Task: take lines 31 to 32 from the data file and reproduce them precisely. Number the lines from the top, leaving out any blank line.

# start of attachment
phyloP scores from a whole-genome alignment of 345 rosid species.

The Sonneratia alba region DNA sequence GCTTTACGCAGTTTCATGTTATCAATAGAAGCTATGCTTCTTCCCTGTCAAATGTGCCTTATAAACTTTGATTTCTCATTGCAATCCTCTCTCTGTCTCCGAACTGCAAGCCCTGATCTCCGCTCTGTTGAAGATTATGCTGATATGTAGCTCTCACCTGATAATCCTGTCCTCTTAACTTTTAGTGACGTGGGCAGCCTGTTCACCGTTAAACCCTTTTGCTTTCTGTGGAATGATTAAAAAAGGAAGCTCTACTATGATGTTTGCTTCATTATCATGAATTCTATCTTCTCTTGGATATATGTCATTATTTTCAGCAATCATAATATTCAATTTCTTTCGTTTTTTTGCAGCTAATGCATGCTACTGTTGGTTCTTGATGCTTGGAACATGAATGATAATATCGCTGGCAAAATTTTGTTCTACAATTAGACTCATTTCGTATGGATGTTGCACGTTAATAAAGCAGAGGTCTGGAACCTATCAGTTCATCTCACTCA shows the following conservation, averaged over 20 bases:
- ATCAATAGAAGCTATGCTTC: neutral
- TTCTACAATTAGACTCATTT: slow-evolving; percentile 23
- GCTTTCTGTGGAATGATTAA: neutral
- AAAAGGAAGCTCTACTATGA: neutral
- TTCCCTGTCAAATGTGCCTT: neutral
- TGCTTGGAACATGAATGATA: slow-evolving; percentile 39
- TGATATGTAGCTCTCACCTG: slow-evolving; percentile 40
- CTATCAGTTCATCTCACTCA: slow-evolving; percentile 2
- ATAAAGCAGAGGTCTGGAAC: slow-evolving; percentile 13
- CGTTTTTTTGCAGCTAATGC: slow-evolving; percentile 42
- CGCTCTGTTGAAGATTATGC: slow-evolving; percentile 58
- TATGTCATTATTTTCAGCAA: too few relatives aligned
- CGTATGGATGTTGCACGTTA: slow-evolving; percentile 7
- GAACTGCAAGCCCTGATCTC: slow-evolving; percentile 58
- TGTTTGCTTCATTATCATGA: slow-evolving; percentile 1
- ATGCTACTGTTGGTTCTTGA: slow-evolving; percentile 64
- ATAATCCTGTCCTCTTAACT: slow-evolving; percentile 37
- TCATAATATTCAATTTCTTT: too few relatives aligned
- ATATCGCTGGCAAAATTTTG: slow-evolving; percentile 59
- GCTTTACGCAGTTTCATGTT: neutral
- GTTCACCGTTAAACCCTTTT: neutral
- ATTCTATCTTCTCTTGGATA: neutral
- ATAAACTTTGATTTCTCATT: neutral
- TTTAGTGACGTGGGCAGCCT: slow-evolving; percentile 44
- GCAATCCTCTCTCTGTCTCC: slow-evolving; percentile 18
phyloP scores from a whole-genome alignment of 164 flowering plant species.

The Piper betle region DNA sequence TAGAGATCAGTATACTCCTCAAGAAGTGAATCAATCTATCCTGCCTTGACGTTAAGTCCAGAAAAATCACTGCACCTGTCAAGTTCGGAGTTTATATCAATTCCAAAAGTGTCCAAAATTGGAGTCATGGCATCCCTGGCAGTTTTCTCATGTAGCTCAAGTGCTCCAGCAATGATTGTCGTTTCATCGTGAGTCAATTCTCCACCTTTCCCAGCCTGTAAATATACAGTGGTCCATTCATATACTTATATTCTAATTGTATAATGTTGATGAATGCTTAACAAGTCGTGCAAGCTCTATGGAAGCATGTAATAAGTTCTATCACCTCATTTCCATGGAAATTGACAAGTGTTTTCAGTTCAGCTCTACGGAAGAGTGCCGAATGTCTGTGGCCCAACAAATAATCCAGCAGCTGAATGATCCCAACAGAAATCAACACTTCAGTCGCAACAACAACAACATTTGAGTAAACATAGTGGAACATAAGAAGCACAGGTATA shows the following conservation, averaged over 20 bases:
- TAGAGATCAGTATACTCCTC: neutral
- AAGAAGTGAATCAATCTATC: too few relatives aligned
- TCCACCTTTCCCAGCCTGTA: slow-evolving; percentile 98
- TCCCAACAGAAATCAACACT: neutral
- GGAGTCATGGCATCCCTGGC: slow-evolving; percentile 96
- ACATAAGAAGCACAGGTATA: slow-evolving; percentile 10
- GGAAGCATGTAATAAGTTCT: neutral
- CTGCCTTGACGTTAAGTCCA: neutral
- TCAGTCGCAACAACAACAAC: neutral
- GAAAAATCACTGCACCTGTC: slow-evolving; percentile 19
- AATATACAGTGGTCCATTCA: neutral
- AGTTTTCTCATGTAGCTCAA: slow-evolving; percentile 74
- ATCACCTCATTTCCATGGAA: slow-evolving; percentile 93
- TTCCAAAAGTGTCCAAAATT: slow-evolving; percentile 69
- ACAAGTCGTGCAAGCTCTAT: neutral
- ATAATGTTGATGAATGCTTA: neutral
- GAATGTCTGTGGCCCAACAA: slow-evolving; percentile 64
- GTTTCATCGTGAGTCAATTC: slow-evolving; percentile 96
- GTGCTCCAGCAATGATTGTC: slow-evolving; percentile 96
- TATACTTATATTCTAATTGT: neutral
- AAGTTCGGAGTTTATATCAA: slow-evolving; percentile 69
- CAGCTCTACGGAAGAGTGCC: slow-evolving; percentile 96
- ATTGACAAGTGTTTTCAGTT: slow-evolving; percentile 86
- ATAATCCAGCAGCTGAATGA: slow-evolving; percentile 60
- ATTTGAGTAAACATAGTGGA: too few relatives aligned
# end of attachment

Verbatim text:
- AAGAAGTGAATCAATCTATC: too few relatives aligned
- TCCACCTTTCCCAGCCTGTA: slow-evolving; percentile 98